Criticism is in the nature of a bridge between art and the public. Its function is to set up a standard, and to guide the public to self-use of that standard. It demands in its construction minds fully trained to understand and appreciate the aesthetic laws which underlie art, and with a grasp of psychology which enables the critic to know what the public wants and what degree of improvement it will stand in its wants. It suffers from a divorce in these qualities.
Apart from his criticism, Stephens' strength as a writer lay in belles-lettres, factual articles and literary biography. He was, as well, a superb journalist who elevated the 'interview' to an art form. His creative writing illustrates his own theory—that the critical and creative faculties are not necessarily complementary—and is best ignored. Stephens' fine achievement as editor was to have published in his lifetime over forty meticulously produced books which are now part of our literary heritage.
His diary and an unpublished biography by Constance Robertson reveal Stephens as a difficult and demanding head of household whose relationship with his wife deteriorated over the years. After leaving the Bulletin he was often hard-pressed for money and his 'brood of seven children' placed strains on him as provider. He was said to be aloof and irascible with the children to whom he showed little overt affection. He rarely sat down at the table with the family, but had his meals sent to his room with the meat finely cut so he could eat with a fork one-handed, hardly taking his eyes from the page he was reading. His daughter commented that as 'he walked alone on his literary path so to a great extent he was alone among his children'.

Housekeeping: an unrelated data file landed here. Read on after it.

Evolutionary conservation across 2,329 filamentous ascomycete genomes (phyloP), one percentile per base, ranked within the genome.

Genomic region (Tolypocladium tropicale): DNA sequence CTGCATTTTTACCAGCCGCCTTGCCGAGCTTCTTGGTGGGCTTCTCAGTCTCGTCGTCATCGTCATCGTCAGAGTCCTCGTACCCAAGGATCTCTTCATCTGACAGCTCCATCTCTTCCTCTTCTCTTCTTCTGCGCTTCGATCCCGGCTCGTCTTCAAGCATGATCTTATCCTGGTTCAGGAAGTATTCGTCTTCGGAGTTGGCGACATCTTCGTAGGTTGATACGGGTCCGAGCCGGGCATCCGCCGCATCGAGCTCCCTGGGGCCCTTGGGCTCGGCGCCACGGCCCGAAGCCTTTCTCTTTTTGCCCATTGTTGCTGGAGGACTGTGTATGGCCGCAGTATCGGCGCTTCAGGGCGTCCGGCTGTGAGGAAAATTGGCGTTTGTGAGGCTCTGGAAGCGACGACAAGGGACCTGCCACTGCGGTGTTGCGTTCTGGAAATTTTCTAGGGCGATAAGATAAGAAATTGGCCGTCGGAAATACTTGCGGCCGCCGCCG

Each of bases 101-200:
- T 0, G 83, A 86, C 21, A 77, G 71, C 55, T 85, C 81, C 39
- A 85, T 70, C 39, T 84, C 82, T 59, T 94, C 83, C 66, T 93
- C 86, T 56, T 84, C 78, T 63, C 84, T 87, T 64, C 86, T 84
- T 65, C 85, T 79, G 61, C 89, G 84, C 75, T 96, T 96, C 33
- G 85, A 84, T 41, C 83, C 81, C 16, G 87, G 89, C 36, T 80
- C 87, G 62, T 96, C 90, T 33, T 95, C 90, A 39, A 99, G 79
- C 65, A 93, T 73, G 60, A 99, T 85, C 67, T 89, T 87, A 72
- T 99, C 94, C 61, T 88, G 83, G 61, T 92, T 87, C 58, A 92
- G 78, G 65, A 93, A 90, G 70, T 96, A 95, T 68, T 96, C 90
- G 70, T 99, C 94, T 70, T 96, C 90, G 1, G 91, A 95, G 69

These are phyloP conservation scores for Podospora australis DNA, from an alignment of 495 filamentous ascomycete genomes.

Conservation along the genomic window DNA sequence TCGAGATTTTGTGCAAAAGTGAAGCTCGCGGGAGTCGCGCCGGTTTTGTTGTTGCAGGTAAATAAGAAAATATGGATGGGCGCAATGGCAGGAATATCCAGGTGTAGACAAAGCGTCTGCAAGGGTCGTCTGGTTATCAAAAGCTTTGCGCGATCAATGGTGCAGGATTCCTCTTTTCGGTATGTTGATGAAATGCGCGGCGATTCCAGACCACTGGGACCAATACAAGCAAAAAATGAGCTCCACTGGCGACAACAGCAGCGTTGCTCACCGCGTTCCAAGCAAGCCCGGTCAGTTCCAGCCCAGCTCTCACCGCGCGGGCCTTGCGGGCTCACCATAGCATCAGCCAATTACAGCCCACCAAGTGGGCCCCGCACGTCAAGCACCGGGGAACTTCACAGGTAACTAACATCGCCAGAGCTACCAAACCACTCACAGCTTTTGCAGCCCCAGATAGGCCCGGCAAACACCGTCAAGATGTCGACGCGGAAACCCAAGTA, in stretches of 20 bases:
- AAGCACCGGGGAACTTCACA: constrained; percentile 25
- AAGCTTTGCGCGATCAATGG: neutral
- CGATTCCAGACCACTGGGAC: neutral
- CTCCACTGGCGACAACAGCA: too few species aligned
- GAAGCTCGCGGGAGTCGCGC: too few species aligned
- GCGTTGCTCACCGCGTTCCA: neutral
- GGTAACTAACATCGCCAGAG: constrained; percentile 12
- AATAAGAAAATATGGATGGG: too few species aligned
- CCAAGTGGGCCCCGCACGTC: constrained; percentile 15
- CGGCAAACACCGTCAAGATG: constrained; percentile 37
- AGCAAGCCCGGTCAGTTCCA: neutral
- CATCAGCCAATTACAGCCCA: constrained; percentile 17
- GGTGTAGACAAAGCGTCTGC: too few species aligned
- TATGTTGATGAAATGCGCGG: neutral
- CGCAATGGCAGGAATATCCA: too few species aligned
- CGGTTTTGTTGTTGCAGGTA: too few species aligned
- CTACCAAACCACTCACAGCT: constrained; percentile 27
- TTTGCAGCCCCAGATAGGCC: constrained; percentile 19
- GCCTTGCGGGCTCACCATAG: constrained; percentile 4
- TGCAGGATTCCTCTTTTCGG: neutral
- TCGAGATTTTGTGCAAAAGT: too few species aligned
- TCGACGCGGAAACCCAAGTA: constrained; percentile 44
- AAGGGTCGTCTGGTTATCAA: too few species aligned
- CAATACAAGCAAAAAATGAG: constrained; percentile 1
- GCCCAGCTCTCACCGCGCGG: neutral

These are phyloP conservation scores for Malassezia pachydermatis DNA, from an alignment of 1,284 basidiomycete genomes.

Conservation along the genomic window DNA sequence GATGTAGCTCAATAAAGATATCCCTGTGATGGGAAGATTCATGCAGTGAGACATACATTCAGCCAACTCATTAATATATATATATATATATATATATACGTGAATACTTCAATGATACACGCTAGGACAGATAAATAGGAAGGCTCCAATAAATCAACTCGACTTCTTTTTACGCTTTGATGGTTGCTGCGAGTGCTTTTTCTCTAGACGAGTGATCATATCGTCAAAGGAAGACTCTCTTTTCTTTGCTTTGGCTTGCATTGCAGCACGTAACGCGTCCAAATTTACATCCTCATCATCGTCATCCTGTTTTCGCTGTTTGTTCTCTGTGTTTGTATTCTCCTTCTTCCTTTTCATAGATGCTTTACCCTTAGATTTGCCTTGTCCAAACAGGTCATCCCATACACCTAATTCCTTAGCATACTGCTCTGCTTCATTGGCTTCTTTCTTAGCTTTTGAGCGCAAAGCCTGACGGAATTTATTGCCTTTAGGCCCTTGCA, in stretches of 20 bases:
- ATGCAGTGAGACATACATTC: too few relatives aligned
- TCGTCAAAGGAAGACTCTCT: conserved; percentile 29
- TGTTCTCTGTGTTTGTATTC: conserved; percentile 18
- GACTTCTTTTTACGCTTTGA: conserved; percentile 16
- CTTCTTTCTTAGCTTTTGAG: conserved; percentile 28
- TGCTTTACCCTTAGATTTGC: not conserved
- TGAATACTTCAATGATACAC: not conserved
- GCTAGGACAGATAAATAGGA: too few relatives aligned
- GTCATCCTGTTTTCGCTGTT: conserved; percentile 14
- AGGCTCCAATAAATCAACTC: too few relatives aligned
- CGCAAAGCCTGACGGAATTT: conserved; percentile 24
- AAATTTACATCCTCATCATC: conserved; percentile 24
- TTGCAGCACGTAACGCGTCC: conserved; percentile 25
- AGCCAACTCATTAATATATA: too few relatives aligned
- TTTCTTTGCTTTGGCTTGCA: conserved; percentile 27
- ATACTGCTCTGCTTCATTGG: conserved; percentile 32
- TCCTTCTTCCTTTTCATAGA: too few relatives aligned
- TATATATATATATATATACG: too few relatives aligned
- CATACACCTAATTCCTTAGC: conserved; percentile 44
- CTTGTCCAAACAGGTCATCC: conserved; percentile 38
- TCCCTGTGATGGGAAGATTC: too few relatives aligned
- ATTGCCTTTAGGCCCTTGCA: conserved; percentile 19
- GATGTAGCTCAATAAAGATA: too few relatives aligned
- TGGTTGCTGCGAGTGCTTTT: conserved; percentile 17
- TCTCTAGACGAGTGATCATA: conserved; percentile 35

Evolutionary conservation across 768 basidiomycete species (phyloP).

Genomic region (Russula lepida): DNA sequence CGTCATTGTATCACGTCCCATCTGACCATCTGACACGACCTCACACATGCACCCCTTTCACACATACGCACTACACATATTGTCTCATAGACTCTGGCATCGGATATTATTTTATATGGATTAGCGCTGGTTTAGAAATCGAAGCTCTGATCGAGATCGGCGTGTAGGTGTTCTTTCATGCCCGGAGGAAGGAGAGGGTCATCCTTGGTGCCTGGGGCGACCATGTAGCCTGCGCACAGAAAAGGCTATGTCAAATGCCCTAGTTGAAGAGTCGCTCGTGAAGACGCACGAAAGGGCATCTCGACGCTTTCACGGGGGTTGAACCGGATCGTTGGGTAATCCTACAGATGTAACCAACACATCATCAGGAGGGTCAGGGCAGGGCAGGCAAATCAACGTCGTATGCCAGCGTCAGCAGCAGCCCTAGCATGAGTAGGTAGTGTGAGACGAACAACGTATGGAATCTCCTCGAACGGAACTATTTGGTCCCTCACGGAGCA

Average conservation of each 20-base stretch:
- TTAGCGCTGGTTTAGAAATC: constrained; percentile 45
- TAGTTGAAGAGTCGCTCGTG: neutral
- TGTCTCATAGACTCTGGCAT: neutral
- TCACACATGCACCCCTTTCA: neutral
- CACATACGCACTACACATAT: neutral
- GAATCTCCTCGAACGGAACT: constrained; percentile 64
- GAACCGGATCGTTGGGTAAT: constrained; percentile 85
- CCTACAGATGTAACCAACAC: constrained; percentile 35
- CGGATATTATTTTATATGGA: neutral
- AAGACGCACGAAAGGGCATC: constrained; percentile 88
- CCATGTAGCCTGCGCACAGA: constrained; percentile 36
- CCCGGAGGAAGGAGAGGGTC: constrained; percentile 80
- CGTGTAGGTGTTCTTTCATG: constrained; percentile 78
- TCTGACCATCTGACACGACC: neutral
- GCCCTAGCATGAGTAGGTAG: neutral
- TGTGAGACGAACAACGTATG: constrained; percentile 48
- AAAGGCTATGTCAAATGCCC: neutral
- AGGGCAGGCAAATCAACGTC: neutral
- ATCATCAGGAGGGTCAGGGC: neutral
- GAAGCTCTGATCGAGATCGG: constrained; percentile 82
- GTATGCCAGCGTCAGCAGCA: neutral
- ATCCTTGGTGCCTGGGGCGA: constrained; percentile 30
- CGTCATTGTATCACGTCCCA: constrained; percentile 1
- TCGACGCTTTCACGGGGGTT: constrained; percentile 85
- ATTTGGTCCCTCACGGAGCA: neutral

A solidly-built, handsome man with wide-open blue eyes, Stephens had a blond beard and a proud, erect bearing. Some found his manner intimidating, but those who knew him well agree with Norman Lindsay that 'the head thrown back, the jutting beard, the resolute walk and the expanded chest' concealed a nervous, sensitive and vulnerable nature which was easily moved by evidence of feeling in a poem or story. His dress was distinctive, somewhat like that of a bushman in town: an open-necked Crimean shirt with rolled-up sleeves and an old reefer-jacket with seams much stretched due to frequent chest expansions. His voluminous manuscripts are written in vivid purple ink and in a large, confident, fluent hand that reinforces the imperious effect of the ink. He was anticlerical and an acknowledged free-thinker in youth and middle age; he chose the title, The Red Pagan (1904), for a book based on articles from the 'Red Page'.
Stephens' death in St Luke's Hospital, Darlinghurst, on 15 April 1933 was associated with mitral regurgitation and anaemia; he was cremated. His wife, two sons and four daughters survived him. The eldest son John Gower Stephens graduated brilliantly from the University of Sydney (B.Sc., with first-class honours and the University medal for chemistry, 1919; M.B., 1924; Ch.M., 1925); he became a radiologist and lived mainly overseas. Nettie Palmer complained about 'the appalling lack of public response' to the news of Stephens' death. Mary Gilmore wrote an obituary tribute, entitled 'The last of the giants', which concluded:
Only those who were intellectually shaped by his hand, only those who stood on the strong steps of his work, know with what a sense of loss the words were uttered, 'A. G. Stephens is gone'.
Stuart Lee, 'Stephens, Alfred George (1865–1933)', Australian Dictionary of Biography, National Centre of Biography, Australian National University, http://adb.anu.edu.au/biography/stephens-alfred-george-8642/text15107, published first in hardcopy 1990, accessed online 22 January 2017.
This article was first published in hardcopy in Australian Dictionary of Biography, Volume 12, (MUP), 1990